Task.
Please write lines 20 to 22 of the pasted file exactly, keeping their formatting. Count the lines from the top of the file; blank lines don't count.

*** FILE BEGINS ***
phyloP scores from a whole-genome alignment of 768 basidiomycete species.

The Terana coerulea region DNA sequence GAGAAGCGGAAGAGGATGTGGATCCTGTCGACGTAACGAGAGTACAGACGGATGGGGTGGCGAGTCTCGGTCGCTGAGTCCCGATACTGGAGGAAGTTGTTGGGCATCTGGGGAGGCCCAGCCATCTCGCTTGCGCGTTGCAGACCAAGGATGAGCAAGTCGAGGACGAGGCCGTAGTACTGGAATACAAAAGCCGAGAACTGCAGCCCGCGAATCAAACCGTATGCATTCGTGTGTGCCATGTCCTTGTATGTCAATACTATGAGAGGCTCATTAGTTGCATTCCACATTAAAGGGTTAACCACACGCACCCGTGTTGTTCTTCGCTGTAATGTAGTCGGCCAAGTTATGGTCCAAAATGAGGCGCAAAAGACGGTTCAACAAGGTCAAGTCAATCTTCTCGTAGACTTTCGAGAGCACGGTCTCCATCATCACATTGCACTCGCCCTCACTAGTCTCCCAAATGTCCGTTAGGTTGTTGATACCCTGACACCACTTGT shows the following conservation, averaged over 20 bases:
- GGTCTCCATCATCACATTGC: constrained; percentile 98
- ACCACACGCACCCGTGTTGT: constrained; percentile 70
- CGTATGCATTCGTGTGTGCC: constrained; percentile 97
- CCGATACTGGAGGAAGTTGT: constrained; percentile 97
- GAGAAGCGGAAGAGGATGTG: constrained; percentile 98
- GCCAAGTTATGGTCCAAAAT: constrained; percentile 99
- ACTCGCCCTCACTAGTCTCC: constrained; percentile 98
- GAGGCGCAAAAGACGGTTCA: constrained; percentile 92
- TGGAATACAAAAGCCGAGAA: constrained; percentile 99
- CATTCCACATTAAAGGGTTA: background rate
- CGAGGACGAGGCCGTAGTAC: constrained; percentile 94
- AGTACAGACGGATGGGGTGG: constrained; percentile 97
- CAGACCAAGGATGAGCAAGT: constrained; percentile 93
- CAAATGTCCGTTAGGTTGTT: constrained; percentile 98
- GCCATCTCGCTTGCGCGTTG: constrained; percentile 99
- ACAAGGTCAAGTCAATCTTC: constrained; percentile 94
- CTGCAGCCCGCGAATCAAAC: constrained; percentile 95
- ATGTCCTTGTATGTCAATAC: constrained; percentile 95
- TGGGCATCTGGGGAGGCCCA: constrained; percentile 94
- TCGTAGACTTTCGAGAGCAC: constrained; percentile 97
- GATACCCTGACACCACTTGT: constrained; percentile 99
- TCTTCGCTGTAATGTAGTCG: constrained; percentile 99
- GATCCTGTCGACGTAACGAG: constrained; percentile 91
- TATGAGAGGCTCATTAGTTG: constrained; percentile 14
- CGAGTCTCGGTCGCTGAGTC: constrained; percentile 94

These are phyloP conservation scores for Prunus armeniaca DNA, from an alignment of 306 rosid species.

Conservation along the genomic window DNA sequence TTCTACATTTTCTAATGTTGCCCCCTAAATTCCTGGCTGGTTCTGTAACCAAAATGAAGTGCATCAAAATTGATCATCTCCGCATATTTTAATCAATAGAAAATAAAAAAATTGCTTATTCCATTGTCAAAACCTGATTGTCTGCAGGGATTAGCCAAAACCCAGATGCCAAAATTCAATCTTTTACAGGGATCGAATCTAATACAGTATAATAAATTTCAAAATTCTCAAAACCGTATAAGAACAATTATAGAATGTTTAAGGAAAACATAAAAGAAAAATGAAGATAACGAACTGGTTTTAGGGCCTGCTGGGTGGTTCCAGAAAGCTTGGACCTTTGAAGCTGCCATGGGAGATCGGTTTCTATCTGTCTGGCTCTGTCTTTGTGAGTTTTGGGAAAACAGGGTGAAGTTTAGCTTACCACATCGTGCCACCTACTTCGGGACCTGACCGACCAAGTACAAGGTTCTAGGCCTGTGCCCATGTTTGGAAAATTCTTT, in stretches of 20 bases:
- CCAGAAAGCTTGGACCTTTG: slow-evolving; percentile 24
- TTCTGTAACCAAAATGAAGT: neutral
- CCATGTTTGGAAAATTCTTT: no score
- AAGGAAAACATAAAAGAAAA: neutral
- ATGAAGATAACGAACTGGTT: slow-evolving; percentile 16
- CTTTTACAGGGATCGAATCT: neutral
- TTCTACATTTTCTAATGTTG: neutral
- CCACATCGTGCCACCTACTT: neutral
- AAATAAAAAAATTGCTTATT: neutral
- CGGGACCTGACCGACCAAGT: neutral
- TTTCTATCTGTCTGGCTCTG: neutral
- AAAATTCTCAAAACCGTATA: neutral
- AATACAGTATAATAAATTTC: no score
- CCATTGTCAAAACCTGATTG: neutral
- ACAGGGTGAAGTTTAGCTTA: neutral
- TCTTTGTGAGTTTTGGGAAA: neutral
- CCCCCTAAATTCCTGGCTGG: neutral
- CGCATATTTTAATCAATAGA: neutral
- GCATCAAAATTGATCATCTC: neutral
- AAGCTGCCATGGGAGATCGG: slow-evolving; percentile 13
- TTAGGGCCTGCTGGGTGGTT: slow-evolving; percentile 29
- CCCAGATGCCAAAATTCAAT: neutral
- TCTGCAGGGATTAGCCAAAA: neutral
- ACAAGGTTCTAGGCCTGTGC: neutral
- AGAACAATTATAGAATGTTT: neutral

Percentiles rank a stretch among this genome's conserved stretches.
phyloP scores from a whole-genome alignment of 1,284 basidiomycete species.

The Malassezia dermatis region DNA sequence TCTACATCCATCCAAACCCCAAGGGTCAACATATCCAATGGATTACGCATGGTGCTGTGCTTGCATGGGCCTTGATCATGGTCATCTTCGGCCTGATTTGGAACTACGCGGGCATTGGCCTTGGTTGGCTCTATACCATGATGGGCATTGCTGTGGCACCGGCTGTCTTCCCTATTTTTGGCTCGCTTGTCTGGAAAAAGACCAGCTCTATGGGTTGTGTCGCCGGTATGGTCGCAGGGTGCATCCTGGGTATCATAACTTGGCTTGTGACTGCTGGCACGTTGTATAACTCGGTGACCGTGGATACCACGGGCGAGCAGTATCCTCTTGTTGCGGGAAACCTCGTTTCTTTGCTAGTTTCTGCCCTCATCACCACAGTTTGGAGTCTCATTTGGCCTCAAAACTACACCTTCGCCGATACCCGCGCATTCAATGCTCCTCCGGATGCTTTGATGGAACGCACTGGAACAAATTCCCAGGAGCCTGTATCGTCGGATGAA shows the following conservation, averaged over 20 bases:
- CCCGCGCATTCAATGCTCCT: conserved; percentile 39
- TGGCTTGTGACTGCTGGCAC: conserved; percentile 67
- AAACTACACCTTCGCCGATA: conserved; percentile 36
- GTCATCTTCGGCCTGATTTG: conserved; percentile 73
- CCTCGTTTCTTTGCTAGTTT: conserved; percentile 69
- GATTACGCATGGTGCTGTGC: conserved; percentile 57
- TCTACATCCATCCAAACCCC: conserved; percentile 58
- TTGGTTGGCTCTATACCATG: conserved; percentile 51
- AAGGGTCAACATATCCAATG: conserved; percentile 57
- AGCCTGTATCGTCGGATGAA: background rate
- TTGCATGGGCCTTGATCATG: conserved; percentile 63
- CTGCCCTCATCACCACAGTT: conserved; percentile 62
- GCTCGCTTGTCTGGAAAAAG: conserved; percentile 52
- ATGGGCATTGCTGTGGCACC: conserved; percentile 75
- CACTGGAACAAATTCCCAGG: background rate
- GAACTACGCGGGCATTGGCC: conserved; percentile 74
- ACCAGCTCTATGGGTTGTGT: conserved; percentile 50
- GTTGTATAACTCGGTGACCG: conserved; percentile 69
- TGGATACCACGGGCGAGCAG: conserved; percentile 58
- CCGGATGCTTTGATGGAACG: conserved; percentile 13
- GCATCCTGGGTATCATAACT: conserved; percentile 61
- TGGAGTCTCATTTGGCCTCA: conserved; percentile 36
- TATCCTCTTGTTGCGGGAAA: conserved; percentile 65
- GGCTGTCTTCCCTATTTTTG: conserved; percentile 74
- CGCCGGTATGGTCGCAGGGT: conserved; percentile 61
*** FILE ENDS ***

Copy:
- ATGTCCTTGTATGTCAATAC: constrained; percentile 95
- TGGGCATCTGGGGAGGCCCA: constrained; percentile 94
- TCGTAGACTTTCGAGAGCAC: constrained; percentile 97